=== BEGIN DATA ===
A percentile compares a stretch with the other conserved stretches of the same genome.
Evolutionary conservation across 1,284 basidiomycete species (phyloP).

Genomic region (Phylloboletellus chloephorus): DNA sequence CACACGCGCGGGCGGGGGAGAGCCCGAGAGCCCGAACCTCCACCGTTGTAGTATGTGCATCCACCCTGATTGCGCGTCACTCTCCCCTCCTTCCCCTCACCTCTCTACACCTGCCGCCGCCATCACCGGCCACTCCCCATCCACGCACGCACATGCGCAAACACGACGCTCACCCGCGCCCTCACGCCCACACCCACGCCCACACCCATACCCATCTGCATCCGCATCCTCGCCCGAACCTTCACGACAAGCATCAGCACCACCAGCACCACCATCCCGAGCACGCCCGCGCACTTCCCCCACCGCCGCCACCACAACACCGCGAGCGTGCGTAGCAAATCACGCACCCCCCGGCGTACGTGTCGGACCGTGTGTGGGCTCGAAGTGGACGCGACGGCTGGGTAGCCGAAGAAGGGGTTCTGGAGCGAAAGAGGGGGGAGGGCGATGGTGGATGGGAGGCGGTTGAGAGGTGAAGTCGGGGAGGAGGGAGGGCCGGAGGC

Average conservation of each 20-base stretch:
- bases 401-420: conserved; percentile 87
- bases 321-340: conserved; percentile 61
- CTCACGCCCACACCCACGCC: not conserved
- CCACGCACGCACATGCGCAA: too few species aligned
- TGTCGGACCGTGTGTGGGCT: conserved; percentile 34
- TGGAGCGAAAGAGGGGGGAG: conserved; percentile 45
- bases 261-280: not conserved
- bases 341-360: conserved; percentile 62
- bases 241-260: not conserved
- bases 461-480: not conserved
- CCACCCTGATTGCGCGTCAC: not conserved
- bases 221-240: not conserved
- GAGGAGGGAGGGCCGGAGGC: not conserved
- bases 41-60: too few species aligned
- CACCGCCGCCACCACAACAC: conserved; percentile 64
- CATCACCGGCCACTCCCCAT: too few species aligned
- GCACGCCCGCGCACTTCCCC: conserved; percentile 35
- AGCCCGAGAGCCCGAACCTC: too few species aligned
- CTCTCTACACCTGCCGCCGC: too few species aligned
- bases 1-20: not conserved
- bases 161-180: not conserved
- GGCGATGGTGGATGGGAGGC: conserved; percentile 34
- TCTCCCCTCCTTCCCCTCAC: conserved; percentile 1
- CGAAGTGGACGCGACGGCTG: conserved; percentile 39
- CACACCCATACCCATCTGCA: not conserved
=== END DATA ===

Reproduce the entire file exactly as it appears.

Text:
A percentile compares a stretch with the other conserved stretches of the same genome.
Evolutionary conservation across 1,284 basidiomycete species (phyloP).

Genomic region (Phylloboletellus chloephorus): DNA sequence CACACGCGCGGGCGGGGGAGAGCCCGAGAGCCCGAACCTCCACCGTTGTAGTATGTGCATCCACCCTGATTGCGCGTCACTCTCCCCTCCTTCCCCTCACCTCTCTACACCTGCCGCCGCCATCACCGGCCACTCCCCATCCACGCACGCACATGCGCAAACACGACGCTCACCCGCGCCCTCACGCCCACACCCACGCCCACACCCATACCCATCTGCATCCGCATCCTCGCCCGAACCTTCACGACAAGCATCAGCACCACCAGCACCACCATCCCGAGCACGCCCGCGCACTTCCCCCACCGCCGCCACCACAACACCGCGAGCGTGCGTAGCAAATCACGCACCCCCCGGCGTACGTGTCGGACCGTGTGTGGGCTCGAAGTGGACGCGACGGCTGGGTAGCCGAAGAAGGGGTTCTGGAGCGAAAGAGGGGGGAGGGCGATGGTGGATGGGAGGCGGTTGAGAGGTGAAGTCGGGGAGGAGGGAGGGCCGGAGGC

Average conservation of each 20-base stretch:
- bases 401-420: conserved; percentile 87
- bases 321-340: conserved; percentile 61
- CTCACGCCCACACCCACGCC: not conserved
- CCACGCACGCACATGCGCAA: too few species aligned
- TGTCGGACCGTGTGTGGGCT: conserved; percentile 34
- TGGAGCGAAAGAGGGGGGAG: conserved; percentile 45
- bases 261-280: not conserved
- bases 341-360: conserved; percentile 62
- bases 241-260: not conserved
- bases 461-480: not conserved
- CCACCCTGATTGCGCGTCAC: not conserved
- bases 221-240: not conserved
- GAGGAGGGAGGGCCGGAGGC: not conserved
- bases 41-60: too few species aligned
- CACCGCCGCCACCACAACAC: conserved; percentile 64
- CATCACCGGCCACTCCCCAT: too few species aligned
- GCACGCCCGCGCACTTCCCC: conserved; percentile 35
- AGCCCGAGAGCCCGAACCTC: too few species aligned
- CTCTCTACACCTGCCGCCGC: too few species aligned
- bases 1-20: not conserved
- bases 161-180: not conserved
- GGCGATGGTGGATGGGAGGC: conserved; percentile 34
- TCTCCCCTCCTTCCCCTCAC: conserved; percentile 1
- CGAAGTGGACGCGACGGCTG: conserved; percentile 39
- CACACCCATACCCATCTGCA: not conserved